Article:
Polish students’ satellite launched into orbit

A satellite designed by Warsaw students to cut down on space junk has been launched into orbit.
Image: SpaceX-Imagery/pixabay.com/CC0 Creative CommonsImage: SpaceX-Imagery/pixabay.com/CC0 Creative Commons

The satellite was designed by students from the Warsaw University of Technology. It was sent into space on Monday on board a Falcon 9 rocket from the Vandenberg Air Force Base in California, US.

The satellite will be used to test a so-called deorbitation sail system, akin to a drag parachute, which it is carrying. The mechanism will be released after the satellite completes its mission.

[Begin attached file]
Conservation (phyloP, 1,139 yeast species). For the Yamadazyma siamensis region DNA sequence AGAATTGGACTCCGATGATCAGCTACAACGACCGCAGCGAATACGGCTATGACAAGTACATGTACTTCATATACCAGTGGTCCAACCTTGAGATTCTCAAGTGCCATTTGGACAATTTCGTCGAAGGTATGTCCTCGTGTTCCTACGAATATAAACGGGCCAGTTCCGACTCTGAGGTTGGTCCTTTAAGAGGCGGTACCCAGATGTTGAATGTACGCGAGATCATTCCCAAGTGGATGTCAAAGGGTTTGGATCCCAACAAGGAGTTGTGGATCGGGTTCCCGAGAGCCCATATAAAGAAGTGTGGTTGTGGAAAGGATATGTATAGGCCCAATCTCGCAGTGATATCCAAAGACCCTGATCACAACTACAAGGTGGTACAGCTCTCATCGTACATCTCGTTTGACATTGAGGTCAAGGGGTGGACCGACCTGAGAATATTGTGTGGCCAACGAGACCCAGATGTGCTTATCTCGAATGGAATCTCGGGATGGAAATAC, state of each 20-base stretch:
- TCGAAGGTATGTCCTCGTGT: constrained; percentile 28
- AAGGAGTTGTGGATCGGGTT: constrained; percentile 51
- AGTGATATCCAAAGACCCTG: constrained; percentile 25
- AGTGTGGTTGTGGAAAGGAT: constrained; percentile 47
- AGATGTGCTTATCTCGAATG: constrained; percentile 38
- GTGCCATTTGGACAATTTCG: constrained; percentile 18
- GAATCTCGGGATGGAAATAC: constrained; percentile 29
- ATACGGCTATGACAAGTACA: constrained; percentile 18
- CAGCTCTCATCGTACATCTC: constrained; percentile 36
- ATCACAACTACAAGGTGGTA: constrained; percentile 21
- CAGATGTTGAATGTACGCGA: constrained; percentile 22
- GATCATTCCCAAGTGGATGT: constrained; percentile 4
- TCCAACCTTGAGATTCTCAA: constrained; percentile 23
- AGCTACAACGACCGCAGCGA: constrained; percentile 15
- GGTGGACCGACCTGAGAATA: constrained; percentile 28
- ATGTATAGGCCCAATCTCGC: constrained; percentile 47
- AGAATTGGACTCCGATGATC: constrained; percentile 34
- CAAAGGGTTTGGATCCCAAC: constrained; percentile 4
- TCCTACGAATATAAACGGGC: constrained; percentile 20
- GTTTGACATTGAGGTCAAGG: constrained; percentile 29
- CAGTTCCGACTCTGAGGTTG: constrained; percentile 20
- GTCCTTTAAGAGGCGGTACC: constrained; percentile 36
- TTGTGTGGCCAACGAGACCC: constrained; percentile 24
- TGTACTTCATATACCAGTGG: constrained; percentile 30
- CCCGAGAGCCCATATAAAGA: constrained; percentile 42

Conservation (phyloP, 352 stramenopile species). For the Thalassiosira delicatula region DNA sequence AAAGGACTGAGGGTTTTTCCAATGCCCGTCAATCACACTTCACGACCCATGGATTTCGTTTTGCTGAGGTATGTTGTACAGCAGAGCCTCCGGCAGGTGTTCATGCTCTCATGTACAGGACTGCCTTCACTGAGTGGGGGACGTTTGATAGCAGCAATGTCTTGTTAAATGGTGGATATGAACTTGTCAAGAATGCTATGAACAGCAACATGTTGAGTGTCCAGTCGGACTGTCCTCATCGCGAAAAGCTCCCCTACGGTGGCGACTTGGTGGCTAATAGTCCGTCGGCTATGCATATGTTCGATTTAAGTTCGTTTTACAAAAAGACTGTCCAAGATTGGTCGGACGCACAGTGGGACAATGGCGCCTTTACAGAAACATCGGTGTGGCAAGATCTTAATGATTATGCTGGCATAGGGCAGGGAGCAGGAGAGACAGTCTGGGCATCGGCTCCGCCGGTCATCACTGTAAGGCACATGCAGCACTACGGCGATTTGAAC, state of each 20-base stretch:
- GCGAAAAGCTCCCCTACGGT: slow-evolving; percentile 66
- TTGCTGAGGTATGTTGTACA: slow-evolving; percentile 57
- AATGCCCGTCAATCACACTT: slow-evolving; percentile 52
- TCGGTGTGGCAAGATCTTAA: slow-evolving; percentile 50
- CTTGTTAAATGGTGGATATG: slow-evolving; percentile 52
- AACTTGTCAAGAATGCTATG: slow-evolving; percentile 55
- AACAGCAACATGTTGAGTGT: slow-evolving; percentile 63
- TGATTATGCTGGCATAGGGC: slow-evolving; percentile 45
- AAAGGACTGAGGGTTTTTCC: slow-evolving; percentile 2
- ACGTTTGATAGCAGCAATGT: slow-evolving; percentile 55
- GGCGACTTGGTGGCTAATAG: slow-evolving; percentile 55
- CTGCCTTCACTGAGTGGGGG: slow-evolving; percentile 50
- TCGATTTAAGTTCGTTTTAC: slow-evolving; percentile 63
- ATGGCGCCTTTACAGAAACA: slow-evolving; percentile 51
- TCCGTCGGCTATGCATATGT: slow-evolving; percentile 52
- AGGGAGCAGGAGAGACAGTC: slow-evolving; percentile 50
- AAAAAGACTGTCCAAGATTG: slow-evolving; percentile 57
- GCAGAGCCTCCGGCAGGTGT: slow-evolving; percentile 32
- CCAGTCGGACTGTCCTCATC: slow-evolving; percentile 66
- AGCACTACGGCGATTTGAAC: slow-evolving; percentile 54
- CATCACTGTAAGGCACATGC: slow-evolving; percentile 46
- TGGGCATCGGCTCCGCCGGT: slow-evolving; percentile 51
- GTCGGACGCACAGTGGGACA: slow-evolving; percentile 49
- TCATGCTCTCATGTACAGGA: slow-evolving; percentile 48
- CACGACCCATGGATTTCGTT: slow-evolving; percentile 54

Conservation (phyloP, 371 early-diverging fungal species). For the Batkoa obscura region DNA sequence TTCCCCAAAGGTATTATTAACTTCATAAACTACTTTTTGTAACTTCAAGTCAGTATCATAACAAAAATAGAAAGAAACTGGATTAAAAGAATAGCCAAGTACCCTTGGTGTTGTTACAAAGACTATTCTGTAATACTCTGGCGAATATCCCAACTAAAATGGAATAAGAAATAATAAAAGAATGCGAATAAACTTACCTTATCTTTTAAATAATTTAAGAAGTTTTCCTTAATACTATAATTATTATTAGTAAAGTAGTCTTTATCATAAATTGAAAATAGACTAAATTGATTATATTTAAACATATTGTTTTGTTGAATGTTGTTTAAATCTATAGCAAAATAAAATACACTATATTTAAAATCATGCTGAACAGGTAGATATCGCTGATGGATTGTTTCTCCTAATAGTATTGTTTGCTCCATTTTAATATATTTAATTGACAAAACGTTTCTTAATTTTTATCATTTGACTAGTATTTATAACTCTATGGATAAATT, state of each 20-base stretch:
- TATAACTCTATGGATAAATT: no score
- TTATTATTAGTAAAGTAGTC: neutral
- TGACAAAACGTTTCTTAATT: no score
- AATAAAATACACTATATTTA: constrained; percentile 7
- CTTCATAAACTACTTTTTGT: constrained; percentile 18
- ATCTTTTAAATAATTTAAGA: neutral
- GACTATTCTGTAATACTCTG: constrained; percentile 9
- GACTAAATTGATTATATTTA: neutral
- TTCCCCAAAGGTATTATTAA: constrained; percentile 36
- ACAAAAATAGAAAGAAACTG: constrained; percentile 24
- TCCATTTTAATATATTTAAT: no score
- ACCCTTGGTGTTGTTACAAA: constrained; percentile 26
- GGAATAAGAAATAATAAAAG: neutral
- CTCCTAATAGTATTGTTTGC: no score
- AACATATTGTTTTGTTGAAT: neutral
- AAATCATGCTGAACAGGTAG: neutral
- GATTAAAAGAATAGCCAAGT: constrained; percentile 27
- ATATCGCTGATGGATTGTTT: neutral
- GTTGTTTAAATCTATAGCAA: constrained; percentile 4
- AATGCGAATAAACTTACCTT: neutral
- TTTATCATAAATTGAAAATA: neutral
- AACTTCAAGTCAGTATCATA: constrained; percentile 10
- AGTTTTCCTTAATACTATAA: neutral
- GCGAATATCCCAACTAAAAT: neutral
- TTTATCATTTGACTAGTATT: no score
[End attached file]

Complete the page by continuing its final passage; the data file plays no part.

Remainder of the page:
By increasing drag, the sail slows the satellite, causing it to descend to earth and burn up in the atmosphere, rather than remaining in orbit and becoming another piece of junk floating around the planet.

Dominik Roszkowski, one of the coordinators of the project, said that on Tuesday morning “the satellite was sending signals from above Poland.”

“The data sent by the satellite points to the fact that it is fully operational and that the start of the mission was done by the book,” Roszkowski added.

The PW-Sat2 is the second satellite designed by students from the Warsaw University of Technology that has entered orbit and the fourth commercial Polish satellite in space.

(tf/pk)

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